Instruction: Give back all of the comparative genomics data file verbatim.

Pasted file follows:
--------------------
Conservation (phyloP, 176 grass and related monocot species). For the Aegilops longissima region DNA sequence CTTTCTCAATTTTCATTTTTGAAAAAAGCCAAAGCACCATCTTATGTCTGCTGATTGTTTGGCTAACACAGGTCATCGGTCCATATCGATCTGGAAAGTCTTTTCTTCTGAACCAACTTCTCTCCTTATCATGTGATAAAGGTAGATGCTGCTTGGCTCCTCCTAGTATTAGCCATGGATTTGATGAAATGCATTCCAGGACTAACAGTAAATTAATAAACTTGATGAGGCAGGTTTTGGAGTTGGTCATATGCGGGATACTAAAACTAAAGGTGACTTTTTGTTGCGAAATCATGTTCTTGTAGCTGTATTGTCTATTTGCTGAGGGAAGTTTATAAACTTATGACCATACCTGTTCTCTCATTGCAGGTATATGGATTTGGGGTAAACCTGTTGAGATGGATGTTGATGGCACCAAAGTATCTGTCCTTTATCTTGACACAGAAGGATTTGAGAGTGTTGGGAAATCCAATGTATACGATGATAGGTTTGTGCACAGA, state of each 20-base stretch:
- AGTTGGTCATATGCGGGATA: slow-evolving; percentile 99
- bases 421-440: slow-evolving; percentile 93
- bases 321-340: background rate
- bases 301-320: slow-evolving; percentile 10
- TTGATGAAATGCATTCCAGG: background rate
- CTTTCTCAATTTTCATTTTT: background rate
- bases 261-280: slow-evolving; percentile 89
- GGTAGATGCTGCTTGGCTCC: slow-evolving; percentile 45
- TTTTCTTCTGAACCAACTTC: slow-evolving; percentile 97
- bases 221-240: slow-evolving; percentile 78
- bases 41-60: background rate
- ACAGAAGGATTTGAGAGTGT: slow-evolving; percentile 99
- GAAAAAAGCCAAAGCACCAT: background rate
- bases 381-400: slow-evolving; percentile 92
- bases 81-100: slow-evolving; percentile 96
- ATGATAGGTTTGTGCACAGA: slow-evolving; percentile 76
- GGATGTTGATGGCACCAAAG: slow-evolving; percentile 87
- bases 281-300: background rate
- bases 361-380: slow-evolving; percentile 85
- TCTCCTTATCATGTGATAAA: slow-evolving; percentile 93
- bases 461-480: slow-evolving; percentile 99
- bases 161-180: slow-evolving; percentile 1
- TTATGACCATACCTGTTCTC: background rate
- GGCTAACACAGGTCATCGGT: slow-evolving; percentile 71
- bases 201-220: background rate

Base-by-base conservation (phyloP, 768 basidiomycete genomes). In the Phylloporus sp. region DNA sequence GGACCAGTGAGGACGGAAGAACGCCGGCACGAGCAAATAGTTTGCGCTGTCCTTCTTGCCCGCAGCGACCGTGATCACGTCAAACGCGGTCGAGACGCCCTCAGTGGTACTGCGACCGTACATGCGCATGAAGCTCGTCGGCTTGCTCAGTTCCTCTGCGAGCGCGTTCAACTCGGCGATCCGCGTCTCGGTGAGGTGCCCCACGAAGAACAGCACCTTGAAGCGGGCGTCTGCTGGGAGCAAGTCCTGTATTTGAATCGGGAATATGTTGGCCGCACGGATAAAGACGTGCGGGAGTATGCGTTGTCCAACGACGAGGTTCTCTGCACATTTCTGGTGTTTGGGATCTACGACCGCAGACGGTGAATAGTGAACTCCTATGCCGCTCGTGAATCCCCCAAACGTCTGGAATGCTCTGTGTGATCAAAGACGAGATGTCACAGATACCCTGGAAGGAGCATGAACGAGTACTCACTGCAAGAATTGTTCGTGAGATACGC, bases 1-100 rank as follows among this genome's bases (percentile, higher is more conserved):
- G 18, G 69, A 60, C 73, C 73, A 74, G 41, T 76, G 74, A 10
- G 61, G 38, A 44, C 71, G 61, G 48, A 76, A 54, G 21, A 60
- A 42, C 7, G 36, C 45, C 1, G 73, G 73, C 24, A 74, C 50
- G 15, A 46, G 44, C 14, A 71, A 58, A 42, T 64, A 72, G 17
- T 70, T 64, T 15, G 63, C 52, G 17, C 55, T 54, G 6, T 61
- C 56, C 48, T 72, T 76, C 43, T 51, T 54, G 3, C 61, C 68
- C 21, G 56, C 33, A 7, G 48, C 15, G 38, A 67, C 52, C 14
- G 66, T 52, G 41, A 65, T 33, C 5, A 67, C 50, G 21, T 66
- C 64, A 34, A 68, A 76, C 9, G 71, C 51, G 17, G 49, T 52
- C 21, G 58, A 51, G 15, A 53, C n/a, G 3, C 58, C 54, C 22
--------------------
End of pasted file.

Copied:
Conservation (phyloP, 176 grass and related monocot species). For the Aegilops longissima region DNA sequence CTTTCTCAATTTTCATTTTTGAAAAAAGCCAAAGCACCATCTTATGTCTGCTGATTGTTTGGCTAACACAGGTCATCGGTCCATATCGATCTGGAAAGTCTTTTCTTCTGAACCAACTTCTCTCCTTATCATGTGATAAAGGTAGATGCTGCTTGGCTCCTCCTAGTATTAGCCATGGATTTGATGAAATGCATTCCAGGACTAACAGTAAATTAATAAACTTGATGAGGCAGGTTTTGGAGTTGGTCATATGCGGGATACTAAAACTAAAGGTGACTTTTTGTTGCGAAATCATGTTCTTGTAGCTGTATTGTCTATTTGCTGAGGGAAGTTTATAAACTTATGACCATACCTGTTCTCTCATTGCAGGTATATGGATTTGGGGTAAACCTGTTGAGATGGATGTTGATGGCACCAAAGTATCTGTCCTTTATCTTGACACAGAAGGATTTGAGAGTGTTGGGAAATCCAATGTATACGATGATAGGTTTGTGCACAGA, state of each 20-base stretch:
- AGTTGGTCATATGCGGGATA: slow-evolving; percentile 99
- bases 421-440: slow-evolving; percentile 93
- bases 321-340: background rate
- bases 301-320: slow-evolving; percentile 10
- TTGATGAAATGCATTCCAGG: background rate
- CTTTCTCAATTTTCATTTTT: background rate
- bases 261-280: slow-evolving; percentile 89
- GGTAGATGCTGCTTGGCTCC: slow-evolving; percentile 45
- TTTTCTTCTGAACCAACTTC: slow-evolving; percentile 97
- bases 221-240: slow-evolving; percentile 78
- bases 41-60: background rate
- ACAGAAGGATTTGAGAGTGT: slow-evolving; percentile 99
- GAAAAAAGCCAAAGCACCAT: background rate
- bases 381-400: slow-evolving; percentile 92
- bases 81-100: slow-evolving; percentile 96
- ATGATAGGTTTGTGCACAGA: slow-evolving; percentile 76
- GGATGTTGATGGCACCAAAG: slow-evolving; percentile 87
- bases 281-300: background rate
- bases 361-380: slow-evolving; percentile 85
- TCTCCTTATCATGTGATAAA: slow-evolving; percentile 93
- bases 461-480: slow-evolving; percentile 99
- bases 161-180: slow-evolving; percentile 1
- TTATGACCATACCTGTTCTC: background rate
- GGCTAACACAGGTCATCGGT: slow-evolving; percentile 71
- bases 201-220: background rate

Base-by-base conservation (phyloP, 768 basidiomycete genomes). In the Phylloporus sp. region DNA sequence GGACCAGTGAGGACGGAAGAACGCCGGCACGAGCAAATAGTTTGCGCTGTCCTTCTTGCCCGCAGCGACCGTGATCACGTCAAACGCGGTCGAGACGCCCTCAGTGGTACTGCGACCGTACATGCGCATGAAGCTCGTCGGCTTGCTCAGTTCCTCTGCGAGCGCGTTCAACTCGGCGATCCGCGTCTCGGTGAGGTGCCCCACGAAGAACAGCACCTTGAAGCGGGCGTCTGCTGGGAGCAAGTCCTGTATTTGAATCGGGAATATGTTGGCCGCACGGATAAAGACGTGCGGGAGTATGCGTTGTCCAACGACGAGGTTCTCTGCACATTTCTGGTGTTTGGGATCTACGACCGCAGACGGTGAATAGTGAACTCCTATGCCGCTCGTGAATCCCCCAAACGTCTGGAATGCTCTGTGTGATCAAAGACGAGATGTCACAGATACCCTGGAAGGAGCATGAACGAGTACTCACTGCAAGAATTGTTCGTGAGATACGC, bases 1-100 rank as follows among this genome's bases (percentile, higher is more conserved):
- G 18, G 69, A 60, C 73, C 73, A 74, G 41, T 76, G 74, A 10
- G 61, G 38, A 44, C 71, G 61, G 48, A 76, A 54, G 21, A 60
- A 42, C 7, G 36, C 45, C 1, G 73, G 73, C 24, A 74, C 50
- G 15, A 46, G 44, C 14, A 71, A 58, A 42, T 64, A 72, G 17
- T 70, T 64, T 15, G 63, C 52, G 17, C 55, T 54, G 6, T 61
- C 56, C 48, T 72, T 76, C 43, T 51, T 54, G 3, C 61, C 68
- C 21, G 56, C 33, A 7, G 48, C 15, G 38, A 67, C 52, C 14
- G 66, T 52, G 41, A 65, T 33, C 5, A 67, C 50, G 21, T 66
- C 64, A 34, A 68, A 76, C 9, G 71, C 51, G 17, G 49, T 52
- C 21, G 58, A 51, G 15, A 53, C n/a, G 3, C 58, C 54, C 22